Although the whole trip-hop phenomena started clear back in about 1993 with the release of Portisheads Dummy and Maxinquaye by Tricky, it hasn't caught on in popularity except for a few more watered-down versions of the genre. Although Portishead had a moderate hit with their smoky, seductive "Sour Times," it wasn't really until the Sneaker Pimps released Becoming X and Everything But The Girls' Walking Wounded that the genre got a little more rotation and even some videos on MTV.
I always wondered when more groups would follow the more radio friendly sound, and Olive happens to be one of those group. The overall soft sounds of the group land a little bit lighter than even the aforementioned Everything But The Girl, and are more like the electronic-infused equivalent of easy listening r+b. It's not to say that this release isn't enjoyable, it's just a very non-challenging one. None of the beats on the album thump with any resound, and although the vocals of Ruth-Ann are great, the music backing them up is fairly safe.
The album starts out on a pretty good note with "Miracle," but at seven and a half minutes long, it simply doesn't change up enough over its duration to hold attention. After a nice dreamy intro and some subtle (as are all the ones on the disc) beats, the song meanders through a fairly standard verse/chorus structure before it drags down a bit at the end. Another track that works quite well on the disc is the fourth track entitled "Killing," mainly because it eschews the standard song format and works in almost a dub mode, with soft touches of vocals bouncing in and out of the mix occassionally. On "Curious," the group delves into a bit of drum and bass, and it adds a little bit more flavor to the proceedings.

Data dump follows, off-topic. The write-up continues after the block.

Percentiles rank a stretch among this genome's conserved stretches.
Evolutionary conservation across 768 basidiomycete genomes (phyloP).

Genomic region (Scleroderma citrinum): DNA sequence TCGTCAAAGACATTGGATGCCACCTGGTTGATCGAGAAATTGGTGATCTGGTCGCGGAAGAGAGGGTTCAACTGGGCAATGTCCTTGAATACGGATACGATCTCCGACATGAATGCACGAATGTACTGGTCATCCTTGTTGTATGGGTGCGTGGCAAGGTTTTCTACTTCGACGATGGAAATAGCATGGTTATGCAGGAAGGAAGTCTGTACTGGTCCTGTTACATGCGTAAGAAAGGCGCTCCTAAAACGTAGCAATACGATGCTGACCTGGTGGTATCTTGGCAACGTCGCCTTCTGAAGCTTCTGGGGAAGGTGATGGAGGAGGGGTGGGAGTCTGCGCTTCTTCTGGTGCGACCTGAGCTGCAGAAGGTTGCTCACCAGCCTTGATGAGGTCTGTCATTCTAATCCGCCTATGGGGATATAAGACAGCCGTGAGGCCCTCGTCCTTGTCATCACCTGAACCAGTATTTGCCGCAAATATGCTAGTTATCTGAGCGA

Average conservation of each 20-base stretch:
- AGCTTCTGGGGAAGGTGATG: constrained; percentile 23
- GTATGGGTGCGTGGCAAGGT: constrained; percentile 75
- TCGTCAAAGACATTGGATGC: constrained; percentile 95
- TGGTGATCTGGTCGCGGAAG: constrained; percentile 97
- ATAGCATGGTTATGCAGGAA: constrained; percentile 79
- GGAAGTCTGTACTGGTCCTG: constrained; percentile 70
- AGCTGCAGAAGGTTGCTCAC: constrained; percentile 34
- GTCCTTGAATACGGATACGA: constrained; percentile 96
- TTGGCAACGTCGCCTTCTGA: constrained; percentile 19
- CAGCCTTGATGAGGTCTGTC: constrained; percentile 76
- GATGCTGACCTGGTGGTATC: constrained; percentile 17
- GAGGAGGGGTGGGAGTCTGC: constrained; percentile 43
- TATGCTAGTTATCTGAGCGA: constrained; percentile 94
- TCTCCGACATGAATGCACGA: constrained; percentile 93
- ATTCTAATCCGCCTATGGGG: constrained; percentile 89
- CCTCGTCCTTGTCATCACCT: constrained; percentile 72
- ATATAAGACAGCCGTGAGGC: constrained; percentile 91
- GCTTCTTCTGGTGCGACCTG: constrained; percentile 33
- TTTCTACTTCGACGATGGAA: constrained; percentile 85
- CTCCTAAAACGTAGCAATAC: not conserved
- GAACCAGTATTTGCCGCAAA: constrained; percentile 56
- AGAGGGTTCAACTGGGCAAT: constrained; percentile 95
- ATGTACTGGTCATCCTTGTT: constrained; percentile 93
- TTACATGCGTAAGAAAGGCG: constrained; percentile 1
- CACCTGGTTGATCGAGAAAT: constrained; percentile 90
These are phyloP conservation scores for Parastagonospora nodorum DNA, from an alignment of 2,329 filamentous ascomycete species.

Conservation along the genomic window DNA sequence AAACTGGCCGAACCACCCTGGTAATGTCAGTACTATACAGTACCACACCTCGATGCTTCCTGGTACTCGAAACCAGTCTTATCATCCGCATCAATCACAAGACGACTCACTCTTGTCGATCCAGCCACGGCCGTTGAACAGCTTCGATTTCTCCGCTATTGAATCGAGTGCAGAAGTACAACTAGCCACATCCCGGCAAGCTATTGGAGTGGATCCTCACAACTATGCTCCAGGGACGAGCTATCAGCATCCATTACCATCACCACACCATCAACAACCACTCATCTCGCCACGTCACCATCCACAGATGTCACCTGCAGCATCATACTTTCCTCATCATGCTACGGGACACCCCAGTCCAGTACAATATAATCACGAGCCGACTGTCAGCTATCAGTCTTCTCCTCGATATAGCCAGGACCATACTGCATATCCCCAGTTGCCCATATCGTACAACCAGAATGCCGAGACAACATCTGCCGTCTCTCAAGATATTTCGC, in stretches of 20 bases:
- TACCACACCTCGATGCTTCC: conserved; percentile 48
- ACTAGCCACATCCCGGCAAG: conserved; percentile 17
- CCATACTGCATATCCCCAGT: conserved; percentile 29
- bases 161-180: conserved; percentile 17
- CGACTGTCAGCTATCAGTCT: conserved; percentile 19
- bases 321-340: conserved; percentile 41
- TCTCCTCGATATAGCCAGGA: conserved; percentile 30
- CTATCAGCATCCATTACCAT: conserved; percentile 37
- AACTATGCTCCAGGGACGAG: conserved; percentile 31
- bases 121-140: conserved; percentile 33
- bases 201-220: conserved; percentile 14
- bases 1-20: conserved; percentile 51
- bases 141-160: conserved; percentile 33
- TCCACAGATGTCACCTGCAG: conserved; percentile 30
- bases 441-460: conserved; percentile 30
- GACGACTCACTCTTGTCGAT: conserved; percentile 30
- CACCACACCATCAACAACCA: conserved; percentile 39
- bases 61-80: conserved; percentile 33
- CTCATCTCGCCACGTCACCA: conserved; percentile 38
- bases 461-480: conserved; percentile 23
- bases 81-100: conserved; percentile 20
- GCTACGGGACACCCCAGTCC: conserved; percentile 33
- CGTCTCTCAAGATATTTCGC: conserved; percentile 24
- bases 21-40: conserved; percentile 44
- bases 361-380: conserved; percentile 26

Overall, if you like your trip-hop more on the mainstream side, you're probably not going to go wrong here, and it actually probably falls into a category called "trip-pop" as none of the beats on the album really have enough swagger and the song structures are pretty darn traditional minus two. If you like the softer sides of Everything But The Girls electronic efforts, or the radio-friendly tracks of Dido's No Angel, you'll probably like this as well.